www.whyville.net Nov 23, 2008 Weekly Issue

Guest Writer

Fire? Where? Why?

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Hello everyone! Kjsdx3 here with my first article! Now, you're probably wondering what I could possibly be writing about fire, yes? Well, if you live in or near Southern California, you'll probably know what I'm talking about. Now to the point: I'm going to talk about this fire and my experiences with it.

Well, I live in Southern California and was affected by this fire. I was affected by the Corona Yorba Linda Fire. It is Sunday, November 16 and I had just come home. My neighborhood, and most of Yorba Linda, was under mandatory evacuation.

Saturday, November 15th started out as a normal Saturday morning. I woke up at about 10:30, and went on Whyville as I usually do at some point everyday. Then, I received a text message from my friend telling me to look outside my window. I did and everything had a strange orange tint to it. I asked my friend why it looked like that she just said, "Fire". At the moment, it wasn't very close, just close enough to smell the smoke. Later on I received a text that the area just a few miles away, Bryant Ranch, was being evacuated. That was when I started panicking.

I walked downstairs to my parents, knowing they would have some explanation for me, but my mom was on the phone talking about the same thing I was. I ran upstairs and started packing any clothes, electronics, pictures, and anything that was special to me. I shoved it all in bags; I ended up with four bags, including my backpack which only had my school things and a jacket. My parents saw me running around packing, tears running down my face, and they told me everything was going to be okay. Then they started packing too.

After we had clothes, pictures, documents, etc. we sat down and watched the news to see how close the fire was. I ended up noticing things that were nearby and started panicking again. I couldn't watch it anymore. I started wandering the house, looking out windows to see if anyone else was leaving or if anyone was coming to tell us we had to evacuate. Nobody left. Nobody came. My dad was outside hosing everything down, my mom was also out there putting the leashes on the dogs, just in case. The second before my mom came in there was a knock on the door. I started pouring tears. Thank goodness it was just my grandparents to help us put things in the car.

We left before we had to. It was raining ashes. The air was too unhealthy to breathe in. We took the dogs and the cat and all our bags and belongings and left. Of course there was a lot of traffic, everybody was too nervous to stay, and we could all only go one way because the roads were blocked. We got to my grandparents' and dragged our pets in, and of course turned on the news. My dad stayed behind with my grandpa to make sure there were no looters coming around and to make sure our house was okay. While they were there, a fire started on a hill just a few feet away from my house and even closer to one of my best friends' house. Another fire started on the hill behind the houses across the street from mine. After those fires were gone, my dad and grandpa came, too. My mom called our neighbor and she said that her husband was still at their house. It turned out that him and a few neighbors saved our street and maybe the neighborhood. They put out all the fires in the palm trees and stopped what could have been a huge fire.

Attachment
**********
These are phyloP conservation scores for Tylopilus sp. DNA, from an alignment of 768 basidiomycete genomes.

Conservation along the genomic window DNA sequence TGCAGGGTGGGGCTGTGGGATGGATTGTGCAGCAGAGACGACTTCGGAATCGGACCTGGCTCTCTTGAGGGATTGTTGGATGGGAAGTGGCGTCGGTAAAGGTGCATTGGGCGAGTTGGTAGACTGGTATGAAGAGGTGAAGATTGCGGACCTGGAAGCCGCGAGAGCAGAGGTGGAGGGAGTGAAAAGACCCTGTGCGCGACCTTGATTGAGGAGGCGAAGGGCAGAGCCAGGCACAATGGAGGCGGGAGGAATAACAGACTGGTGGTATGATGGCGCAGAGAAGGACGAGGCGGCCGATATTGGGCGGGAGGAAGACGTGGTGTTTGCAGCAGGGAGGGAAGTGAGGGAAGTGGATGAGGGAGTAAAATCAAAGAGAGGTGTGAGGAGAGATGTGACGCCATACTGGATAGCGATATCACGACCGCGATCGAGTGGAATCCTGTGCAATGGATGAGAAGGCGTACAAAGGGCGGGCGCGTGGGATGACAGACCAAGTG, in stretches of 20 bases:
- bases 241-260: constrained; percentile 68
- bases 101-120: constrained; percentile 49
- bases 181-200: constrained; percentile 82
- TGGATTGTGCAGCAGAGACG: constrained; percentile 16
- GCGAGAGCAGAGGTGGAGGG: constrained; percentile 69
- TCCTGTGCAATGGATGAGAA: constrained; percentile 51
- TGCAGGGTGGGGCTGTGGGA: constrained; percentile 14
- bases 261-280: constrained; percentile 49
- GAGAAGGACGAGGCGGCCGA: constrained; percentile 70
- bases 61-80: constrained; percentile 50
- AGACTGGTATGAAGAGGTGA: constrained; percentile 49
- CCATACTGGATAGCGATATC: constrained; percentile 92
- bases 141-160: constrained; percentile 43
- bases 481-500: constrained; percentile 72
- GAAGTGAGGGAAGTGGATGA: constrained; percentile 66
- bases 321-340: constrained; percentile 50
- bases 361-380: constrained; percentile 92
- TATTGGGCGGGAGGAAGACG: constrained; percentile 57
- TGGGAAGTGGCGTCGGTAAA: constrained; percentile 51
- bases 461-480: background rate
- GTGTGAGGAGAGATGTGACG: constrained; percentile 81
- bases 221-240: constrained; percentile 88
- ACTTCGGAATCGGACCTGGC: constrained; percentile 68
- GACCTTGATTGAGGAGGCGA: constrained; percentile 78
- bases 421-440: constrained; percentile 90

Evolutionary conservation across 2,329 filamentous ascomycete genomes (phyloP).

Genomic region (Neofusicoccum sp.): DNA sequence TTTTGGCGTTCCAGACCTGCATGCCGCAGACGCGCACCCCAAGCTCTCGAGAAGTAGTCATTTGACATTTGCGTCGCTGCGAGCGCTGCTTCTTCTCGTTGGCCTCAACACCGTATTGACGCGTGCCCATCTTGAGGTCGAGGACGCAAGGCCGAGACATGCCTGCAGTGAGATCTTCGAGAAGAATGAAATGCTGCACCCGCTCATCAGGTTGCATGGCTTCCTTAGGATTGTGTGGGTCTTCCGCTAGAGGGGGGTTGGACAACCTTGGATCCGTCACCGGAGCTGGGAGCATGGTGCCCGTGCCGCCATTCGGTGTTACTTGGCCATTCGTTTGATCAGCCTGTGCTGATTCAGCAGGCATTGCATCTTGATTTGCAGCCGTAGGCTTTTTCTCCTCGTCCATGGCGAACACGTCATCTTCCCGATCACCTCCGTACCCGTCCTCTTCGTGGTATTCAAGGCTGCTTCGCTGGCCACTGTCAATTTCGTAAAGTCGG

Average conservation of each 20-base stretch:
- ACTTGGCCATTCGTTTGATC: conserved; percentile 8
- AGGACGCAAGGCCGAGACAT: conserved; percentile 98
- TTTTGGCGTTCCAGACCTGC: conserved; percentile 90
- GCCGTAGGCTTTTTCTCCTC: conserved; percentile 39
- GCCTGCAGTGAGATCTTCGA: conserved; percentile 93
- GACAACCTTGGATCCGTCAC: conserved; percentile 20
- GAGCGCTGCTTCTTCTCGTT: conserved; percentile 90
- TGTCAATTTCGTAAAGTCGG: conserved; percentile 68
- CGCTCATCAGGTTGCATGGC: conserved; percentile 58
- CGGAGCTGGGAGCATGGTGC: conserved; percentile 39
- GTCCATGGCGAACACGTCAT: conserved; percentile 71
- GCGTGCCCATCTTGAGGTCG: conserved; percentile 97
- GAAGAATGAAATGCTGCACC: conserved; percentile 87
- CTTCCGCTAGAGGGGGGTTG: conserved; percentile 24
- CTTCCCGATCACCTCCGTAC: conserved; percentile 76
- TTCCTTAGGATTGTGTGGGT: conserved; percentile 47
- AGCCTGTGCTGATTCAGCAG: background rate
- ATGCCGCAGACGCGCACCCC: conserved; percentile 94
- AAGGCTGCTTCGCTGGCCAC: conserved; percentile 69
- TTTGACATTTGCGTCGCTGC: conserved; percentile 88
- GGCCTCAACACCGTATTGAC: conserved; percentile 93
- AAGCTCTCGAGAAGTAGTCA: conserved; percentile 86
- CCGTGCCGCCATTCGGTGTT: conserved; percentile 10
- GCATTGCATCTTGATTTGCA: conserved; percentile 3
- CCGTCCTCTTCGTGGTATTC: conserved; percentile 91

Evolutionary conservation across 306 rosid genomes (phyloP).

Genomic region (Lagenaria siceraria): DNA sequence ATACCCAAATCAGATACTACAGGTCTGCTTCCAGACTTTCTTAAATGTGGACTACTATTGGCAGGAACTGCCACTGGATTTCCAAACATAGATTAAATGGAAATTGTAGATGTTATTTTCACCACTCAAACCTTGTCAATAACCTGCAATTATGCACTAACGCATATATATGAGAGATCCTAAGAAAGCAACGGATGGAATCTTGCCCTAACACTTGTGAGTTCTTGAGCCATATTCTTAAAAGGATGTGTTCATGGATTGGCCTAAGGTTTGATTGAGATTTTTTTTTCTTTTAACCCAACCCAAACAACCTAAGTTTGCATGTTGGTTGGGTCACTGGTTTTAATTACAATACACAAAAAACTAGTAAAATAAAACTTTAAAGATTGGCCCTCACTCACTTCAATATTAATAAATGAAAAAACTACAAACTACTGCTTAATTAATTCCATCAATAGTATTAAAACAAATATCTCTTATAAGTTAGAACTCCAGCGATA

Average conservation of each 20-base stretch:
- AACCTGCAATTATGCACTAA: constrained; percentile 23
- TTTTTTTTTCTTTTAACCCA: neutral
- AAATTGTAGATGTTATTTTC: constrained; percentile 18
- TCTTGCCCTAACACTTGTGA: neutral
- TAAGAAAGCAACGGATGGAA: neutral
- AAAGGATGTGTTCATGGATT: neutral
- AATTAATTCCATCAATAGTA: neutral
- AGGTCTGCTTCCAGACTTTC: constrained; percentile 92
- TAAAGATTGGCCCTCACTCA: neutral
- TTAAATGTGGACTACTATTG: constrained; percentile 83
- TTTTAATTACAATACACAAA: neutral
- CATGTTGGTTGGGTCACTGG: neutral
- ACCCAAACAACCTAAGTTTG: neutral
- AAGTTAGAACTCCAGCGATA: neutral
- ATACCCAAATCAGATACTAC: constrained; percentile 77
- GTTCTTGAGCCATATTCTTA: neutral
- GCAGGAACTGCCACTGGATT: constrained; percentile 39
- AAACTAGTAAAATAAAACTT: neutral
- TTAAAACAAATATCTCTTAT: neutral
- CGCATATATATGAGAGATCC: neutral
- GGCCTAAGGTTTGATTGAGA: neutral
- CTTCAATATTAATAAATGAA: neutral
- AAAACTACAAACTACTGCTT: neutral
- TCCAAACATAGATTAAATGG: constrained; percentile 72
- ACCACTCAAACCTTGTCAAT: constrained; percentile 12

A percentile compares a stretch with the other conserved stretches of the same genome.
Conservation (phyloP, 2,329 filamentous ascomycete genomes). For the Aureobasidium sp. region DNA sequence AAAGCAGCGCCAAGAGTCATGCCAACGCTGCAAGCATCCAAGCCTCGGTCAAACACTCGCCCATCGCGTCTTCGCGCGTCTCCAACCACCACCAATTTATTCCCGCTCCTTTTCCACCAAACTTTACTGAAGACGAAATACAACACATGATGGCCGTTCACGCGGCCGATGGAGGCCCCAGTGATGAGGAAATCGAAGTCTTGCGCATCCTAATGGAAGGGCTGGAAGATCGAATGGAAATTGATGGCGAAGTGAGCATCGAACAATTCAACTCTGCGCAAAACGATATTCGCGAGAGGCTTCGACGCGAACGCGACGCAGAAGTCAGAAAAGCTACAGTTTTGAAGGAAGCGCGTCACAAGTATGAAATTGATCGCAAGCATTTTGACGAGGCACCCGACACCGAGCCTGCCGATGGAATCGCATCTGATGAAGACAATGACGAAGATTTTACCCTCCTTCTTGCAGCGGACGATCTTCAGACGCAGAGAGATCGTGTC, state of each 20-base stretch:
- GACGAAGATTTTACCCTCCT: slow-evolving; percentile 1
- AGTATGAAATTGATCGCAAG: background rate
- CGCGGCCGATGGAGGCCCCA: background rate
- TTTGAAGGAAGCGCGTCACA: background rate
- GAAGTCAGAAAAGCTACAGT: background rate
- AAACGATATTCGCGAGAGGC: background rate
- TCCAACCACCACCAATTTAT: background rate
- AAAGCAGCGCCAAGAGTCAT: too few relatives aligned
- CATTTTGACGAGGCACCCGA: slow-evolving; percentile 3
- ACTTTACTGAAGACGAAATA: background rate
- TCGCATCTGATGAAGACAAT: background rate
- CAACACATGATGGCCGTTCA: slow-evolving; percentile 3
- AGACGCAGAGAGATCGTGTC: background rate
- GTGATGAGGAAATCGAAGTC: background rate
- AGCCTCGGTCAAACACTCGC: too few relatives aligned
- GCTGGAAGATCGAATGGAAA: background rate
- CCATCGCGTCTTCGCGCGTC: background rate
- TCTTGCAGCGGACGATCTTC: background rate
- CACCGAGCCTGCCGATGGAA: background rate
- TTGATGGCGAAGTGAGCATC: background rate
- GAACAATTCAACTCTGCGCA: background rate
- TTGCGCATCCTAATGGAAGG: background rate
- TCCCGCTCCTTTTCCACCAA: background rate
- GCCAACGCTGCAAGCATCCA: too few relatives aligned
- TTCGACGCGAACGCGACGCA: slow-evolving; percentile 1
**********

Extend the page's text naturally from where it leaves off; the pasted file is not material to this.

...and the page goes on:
After my dad heard about what they did, he wanted to go help. Him and my grandpa went back to our house to go see if they could do anything to help. I was amazed to hear that my own father and a few other neighbors put out a fire on a boat with tall flames that, once again, could have destroyed everything. It was a long night, knowing my house could be gone any second. I felt so blessed that only one house in my entire neighborhood burned down. I prayed on Saturday night for me and my friends that said they thought their houses could go. I prayed for them, and, turns out, it worked. There were 97 houses destroyed just in my city. Brea, Anaheim Hills, Corona, and Chino Hills also had houses destroyed. Just think about all those people who lost their houses.

I feel so lucky that my house is still standing. Thank you so much for reading my article about what happened while I was experiencing this fire. At the moment the fire is only 19% contained, but, luckily, not very close to my house.

Here are a few pictures of what happened in my city of Yorba Linda:

Yorba Linda Blvd. in the afternoon and houses on Casino Ridge near San Antonio Rd.

The following are pictures of one of my brother's best friends' house.

Here, his second floor collapsing. The next picture is actually his bedroom. I felt so bad for him.

Here are some more pictures...

An 11 year-old boy hugs his dog while looking for remains. The next picture shows the remains of a house on a street just off San Antonio.

This image really depresses me, I realize you can't tell from what I'm showing you, but this image shows animal control searching for animals, and finding 3 dogs buried in the remains of this house, they were left in the garage when the fire hit this house.

In these two pictures houses are all either ablaze or burned down to their foundations.

Here a car dealership, and palm trees are burning.

I used to think I was invincible, like nothing like this would ever happen to me. It takes until it happens to realize you were wrong.



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